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Sleeper Virus - Downadup or Conficker Worm Warnings

Messages circulating via email, blogs, and online communities are warning computer users about a "sleeper" virus dubbed the "downadup" or "conficker" worm. These warnings are true although some media reports about the potential consequences of a supposed April 1st 2009 launch of the sleeper virus tend to be exaggerated.

According to CNN and other news outlets, the worm exploits a bug in Microsoft Windows that allows it to infect computers linked via corporate networks. Once installed, the worm can potentially allow hackers to take control of the infected computers.

The worm has caused concern among computer security experts because it is so widespread with large infections detected in the US, Asia and Europe. So far, however, the worm is yet to cause any harm to the infected networks, hence its designation as a "sleeper". A January 16 2009 article on CNN notes:
It is the most serious large scale worm outbreak we have seen in recent years because of how widespread it is, but it is not very serious in terms of what it does. So far it doesn't try to steal personal information or credit card details.
An article published on explains:
Like other malware, the worm known as Conficker or Downadup is a blended threat, relying upon a variety of attack vectors, which range from brute-force password guessing to hitching rides on USB sticks, in order to replicate and spread throughout a network. However, what experts say makes this worm unique is the rate of speed at which it replicates.
Although the potential threat is certainly real, computer security experts suggest that some media reports surrounding the supposed "launch" of the worm on April 1st 2009 tend to seriously exaggerate its potential consequences. Some of the more sensational reports claim that on April 1st hackers will be able to take control of millions of computers around the world with potentially devastating results. In spite of these reports, computer security experts are telling computer users there is no need for panic. An article by security expert Joe Stewart published on the SecureWorks research blog notes:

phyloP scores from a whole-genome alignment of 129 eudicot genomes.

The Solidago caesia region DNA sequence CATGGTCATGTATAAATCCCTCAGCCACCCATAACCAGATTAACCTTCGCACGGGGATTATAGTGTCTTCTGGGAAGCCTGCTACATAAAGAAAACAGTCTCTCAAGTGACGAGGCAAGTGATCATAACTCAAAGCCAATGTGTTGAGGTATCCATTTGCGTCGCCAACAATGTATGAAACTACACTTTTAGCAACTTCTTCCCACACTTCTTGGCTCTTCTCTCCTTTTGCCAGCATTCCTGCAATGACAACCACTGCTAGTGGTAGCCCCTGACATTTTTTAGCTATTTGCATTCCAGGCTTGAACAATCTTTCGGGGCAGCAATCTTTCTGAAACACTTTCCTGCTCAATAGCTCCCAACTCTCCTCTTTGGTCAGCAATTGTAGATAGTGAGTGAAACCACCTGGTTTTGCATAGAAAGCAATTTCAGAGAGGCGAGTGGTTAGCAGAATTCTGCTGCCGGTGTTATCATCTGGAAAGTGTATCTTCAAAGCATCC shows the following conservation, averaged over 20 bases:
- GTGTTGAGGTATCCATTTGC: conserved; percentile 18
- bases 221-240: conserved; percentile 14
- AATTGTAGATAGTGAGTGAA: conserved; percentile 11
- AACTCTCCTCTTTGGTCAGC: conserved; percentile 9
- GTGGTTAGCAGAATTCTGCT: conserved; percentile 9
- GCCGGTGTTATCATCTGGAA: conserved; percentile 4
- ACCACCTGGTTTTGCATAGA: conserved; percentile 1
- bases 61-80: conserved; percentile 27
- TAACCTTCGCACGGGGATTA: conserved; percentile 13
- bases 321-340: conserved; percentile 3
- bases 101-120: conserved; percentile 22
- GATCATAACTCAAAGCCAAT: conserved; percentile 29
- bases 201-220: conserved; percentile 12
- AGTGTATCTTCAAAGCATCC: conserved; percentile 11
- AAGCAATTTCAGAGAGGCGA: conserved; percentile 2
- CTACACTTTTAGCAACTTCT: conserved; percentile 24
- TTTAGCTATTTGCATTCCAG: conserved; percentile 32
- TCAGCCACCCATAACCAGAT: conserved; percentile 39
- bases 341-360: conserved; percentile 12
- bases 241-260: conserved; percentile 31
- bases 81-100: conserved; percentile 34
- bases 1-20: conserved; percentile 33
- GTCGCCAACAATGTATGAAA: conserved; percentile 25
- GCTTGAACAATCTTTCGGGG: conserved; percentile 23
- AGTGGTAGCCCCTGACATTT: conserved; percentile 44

If you've been reading any news at all on the Internet in the past week, you've probably heard that Conficker Armageddon is approaching, and itís scheduled for April 1st, only a few days from now. The SecureWorks Counter Threat Unit has been receiving an increasing number of inquiries asking what one needs to do to prepare for the impending April 1st outbreak.

The truth is, there will be no April 1st outbreak, despite what some of the press stories have said so far. The only thing that will happen with Conficker on April 1st is that already-infected systems will begin to use a new algorithm to locate potential update servers. There, thatís not so scary, is it?
Stewart's take on the issue is confirmed by other security experts:
Despite the hype surrounding the April 1 "launch" for the Conficker, or Downadup, worm, security experts from Symantec and McAfee say there's little to worry about. Although the authors of Conficker have consistently improved the worm, the media attention makes a criminal move on April 1 unlikely. Security best practices should protect most PCs. Despite security analysts insisting that April 1 is only a red herring, the Conficker malware hype keeps growing as April Fools' Day approaches. Indeed, the doom and gloom is persisting even as security researchers offer a voice of reason.
Users of Microsoft Windows should ensure that the latest Windows security updates are installed on their computers. A removal tool for the worm is available from the F-Secure website. Note that computers infected by Downadup are blocked from reaching websites. The F-Secure FTP server can also be reached from: and

Downadup virus exposes millions of PCs to hijack
ISTP and F-Downadup Removal Tool
Conficker Worm Spreads Fast, Infects Millions
ISTP and F-Downadup Removal Tool

F-Secure Malware Information Pages: Worm:W32/Downadup.gen

Last updated: 31st March 2009
First published: 26th January 2009

Write-up by Brett M. Christensen